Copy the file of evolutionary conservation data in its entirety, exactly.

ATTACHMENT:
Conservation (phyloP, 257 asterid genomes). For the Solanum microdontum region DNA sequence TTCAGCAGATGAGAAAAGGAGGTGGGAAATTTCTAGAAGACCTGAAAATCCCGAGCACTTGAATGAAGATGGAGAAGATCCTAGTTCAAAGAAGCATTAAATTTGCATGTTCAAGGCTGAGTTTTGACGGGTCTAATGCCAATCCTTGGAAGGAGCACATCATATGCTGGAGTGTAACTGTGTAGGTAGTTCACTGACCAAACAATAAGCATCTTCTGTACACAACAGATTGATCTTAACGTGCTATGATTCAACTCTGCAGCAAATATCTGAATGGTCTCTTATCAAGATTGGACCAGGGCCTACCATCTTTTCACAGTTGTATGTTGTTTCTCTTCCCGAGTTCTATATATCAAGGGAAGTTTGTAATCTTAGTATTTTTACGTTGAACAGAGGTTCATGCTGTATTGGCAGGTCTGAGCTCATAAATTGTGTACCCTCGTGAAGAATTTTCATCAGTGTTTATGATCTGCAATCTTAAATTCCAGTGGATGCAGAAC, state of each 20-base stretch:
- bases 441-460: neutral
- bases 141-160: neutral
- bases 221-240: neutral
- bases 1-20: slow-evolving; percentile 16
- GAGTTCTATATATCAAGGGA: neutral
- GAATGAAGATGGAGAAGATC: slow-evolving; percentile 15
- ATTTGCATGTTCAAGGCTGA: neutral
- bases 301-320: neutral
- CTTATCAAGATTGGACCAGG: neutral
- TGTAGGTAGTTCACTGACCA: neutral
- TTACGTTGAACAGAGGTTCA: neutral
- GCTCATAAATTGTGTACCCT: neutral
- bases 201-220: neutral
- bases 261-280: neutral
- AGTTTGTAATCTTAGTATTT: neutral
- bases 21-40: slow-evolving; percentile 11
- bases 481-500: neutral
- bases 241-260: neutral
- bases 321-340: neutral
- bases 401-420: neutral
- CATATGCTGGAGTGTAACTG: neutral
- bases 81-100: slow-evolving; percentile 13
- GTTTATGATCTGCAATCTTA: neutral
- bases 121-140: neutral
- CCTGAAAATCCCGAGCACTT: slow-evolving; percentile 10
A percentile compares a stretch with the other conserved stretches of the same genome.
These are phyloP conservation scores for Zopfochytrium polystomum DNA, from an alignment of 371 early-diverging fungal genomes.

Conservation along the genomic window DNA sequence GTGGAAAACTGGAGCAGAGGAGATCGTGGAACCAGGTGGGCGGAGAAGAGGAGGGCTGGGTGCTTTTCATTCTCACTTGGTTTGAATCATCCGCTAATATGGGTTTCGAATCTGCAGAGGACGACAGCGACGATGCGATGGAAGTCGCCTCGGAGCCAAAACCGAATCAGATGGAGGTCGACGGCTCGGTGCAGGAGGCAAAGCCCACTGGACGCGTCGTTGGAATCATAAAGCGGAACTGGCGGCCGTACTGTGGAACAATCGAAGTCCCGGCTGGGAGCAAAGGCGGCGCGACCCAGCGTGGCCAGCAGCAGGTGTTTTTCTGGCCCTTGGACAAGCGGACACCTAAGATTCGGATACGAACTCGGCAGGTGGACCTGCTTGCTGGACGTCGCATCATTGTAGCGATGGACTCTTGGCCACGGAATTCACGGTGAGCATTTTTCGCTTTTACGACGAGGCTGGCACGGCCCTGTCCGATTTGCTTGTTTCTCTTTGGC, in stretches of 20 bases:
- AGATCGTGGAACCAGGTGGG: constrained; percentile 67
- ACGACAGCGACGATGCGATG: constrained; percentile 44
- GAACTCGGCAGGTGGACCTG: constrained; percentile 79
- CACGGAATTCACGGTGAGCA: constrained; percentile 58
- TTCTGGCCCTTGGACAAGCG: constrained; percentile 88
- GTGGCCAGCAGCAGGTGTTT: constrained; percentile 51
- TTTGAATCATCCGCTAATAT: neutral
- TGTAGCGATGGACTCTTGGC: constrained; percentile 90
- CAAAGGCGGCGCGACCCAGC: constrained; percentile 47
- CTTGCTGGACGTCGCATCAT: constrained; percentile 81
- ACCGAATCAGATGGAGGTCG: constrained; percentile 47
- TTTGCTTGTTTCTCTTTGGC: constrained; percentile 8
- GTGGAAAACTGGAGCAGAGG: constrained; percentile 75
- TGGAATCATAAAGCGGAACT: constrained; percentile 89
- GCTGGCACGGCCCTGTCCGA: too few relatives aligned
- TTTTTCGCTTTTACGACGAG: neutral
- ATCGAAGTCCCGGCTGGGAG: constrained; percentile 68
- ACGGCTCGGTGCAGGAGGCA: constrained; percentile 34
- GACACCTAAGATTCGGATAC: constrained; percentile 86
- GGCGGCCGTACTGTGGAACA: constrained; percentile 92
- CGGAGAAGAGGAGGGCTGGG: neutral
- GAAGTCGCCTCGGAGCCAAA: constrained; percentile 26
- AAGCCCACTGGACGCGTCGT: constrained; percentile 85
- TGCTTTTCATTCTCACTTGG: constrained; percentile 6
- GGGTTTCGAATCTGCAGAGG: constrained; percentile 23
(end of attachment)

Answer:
Conservation (phyloP, 257 asterid genomes). For the Solanum microdontum region DNA sequence TTCAGCAGATGAGAAAAGGAGGTGGGAAATTTCTAGAAGACCTGAAAATCCCGAGCACTTGAATGAAGATGGAGAAGATCCTAGTTCAAAGAAGCATTAAATTTGCATGTTCAAGGCTGAGTTTTGACGGGTCTAATGCCAATCCTTGGAAGGAGCACATCATATGCTGGAGTGTAACTGTGTAGGTAGTTCACTGACCAAACAATAAGCATCTTCTGTACACAACAGATTGATCTTAACGTGCTATGATTCAACTCTGCAGCAAATATCTGAATGGTCTCTTATCAAGATTGGACCAGGGCCTACCATCTTTTCACAGTTGTATGTTGTTTCTCTTCCCGAGTTCTATATATCAAGGGAAGTTTGTAATCTTAGTATTTTTACGTTGAACAGAGGTTCATGCTGTATTGGCAGGTCTGAGCTCATAAATTGTGTACCCTCGTGAAGAATTTTCATCAGTGTTTATGATCTGCAATCTTAAATTCCAGTGGATGCAGAAC, state of each 20-base stretch:
- bases 441-460: neutral
- bases 141-160: neutral
- bases 221-240: neutral
- bases 1-20: slow-evolving; percentile 16
- GAGTTCTATATATCAAGGGA: neutral
- GAATGAAGATGGAGAAGATC: slow-evolving; percentile 15
- ATTTGCATGTTCAAGGCTGA: neutral
- bases 301-320: neutral
- CTTATCAAGATTGGACCAGG: neutral
- TGTAGGTAGTTCACTGACCA: neutral
- TTACGTTGAACAGAGGTTCA: neutral
- GCTCATAAATTGTGTACCCT: neutral
- bases 201-220: neutral
- bases 261-280: neutral
- AGTTTGTAATCTTAGTATTT: neutral
- bases 21-40: slow-evolving; percentile 11
- bases 481-500: neutral
- bases 241-260: neutral
- bases 321-340: neutral
- bases 401-420: neutral
- CATATGCTGGAGTGTAACTG: neutral
- bases 81-100: slow-evolving; percentile 13
- GTTTATGATCTGCAATCTTA: neutral
- bases 121-140: neutral
- CCTGAAAATCCCGAGCACTT: slow-evolving; percentile 10
A percentile compares a stretch with the other conserved stretches of the same genome.
These are phyloP conservation scores for Zopfochytrium polystomum DNA, from an alignment of 371 early-diverging fungal genomes.

Conservation along the genomic window DNA sequence GTGGAAAACTGGAGCAGAGGAGATCGTGGAACCAGGTGGGCGGAGAAGAGGAGGGCTGGGTGCTTTTCATTCTCACTTGGTTTGAATCATCCGCTAATATGGGTTTCGAATCTGCAGAGGACGACAGCGACGATGCGATGGAAGTCGCCTCGGAGCCAAAACCGAATCAGATGGAGGTCGACGGCTCGGTGCAGGAGGCAAAGCCCACTGGACGCGTCGTTGGAATCATAAAGCGGAACTGGCGGCCGTACTGTGGAACAATCGAAGTCCCGGCTGGGAGCAAAGGCGGCGCGACCCAGCGTGGCCAGCAGCAGGTGTTTTTCTGGCCCTTGGACAAGCGGACACCTAAGATTCGGATACGAACTCGGCAGGTGGACCTGCTTGCTGGACGTCGCATCATTGTAGCGATGGACTCTTGGCCACGGAATTCACGGTGAGCATTTTTCGCTTTTACGACGAGGCTGGCACGGCCCTGTCCGATTTGCTTGTTTCTCTTTGGC, in stretches of 20 bases:
- AGATCGTGGAACCAGGTGGG: constrained; percentile 67
- ACGACAGCGACGATGCGATG: constrained; percentile 44
- GAACTCGGCAGGTGGACCTG: constrained; percentile 79
- CACGGAATTCACGGTGAGCA: constrained; percentile 58
- TTCTGGCCCTTGGACAAGCG: constrained; percentile 88
- GTGGCCAGCAGCAGGTGTTT: constrained; percentile 51
- TTTGAATCATCCGCTAATAT: neutral
- TGTAGCGATGGACTCTTGGC: constrained; percentile 90
- CAAAGGCGGCGCGACCCAGC: constrained; percentile 47
- CTTGCTGGACGTCGCATCAT: constrained; percentile 81
- ACCGAATCAGATGGAGGTCG: constrained; percentile 47
- TTTGCTTGTTTCTCTTTGGC: constrained; percentile 8
- GTGGAAAACTGGAGCAGAGG: constrained; percentile 75
- TGGAATCATAAAGCGGAACT: constrained; percentile 89
- GCTGGCACGGCCCTGTCCGA: too few relatives aligned
- TTTTTCGCTTTTACGACGAG: neutral
- ATCGAAGTCCCGGCTGGGAG: constrained; percentile 68
- ACGGCTCGGTGCAGGAGGCA: constrained; percentile 34
- GACACCTAAGATTCGGATAC: constrained; percentile 86
- GGCGGCCGTACTGTGGAACA: constrained; percentile 92
- CGGAGAAGAGGAGGGCTGGG: neutral
- GAAGTCGCCTCGGAGCCAAA: constrained; percentile 26
- AAGCCCACTGGACGCGTCGT: constrained; percentile 85
- TGCTTTTCATTCTCACTTGG: constrained; percentile 6
- GGGTTTCGAATCTGCAGAGG: constrained; percentile 23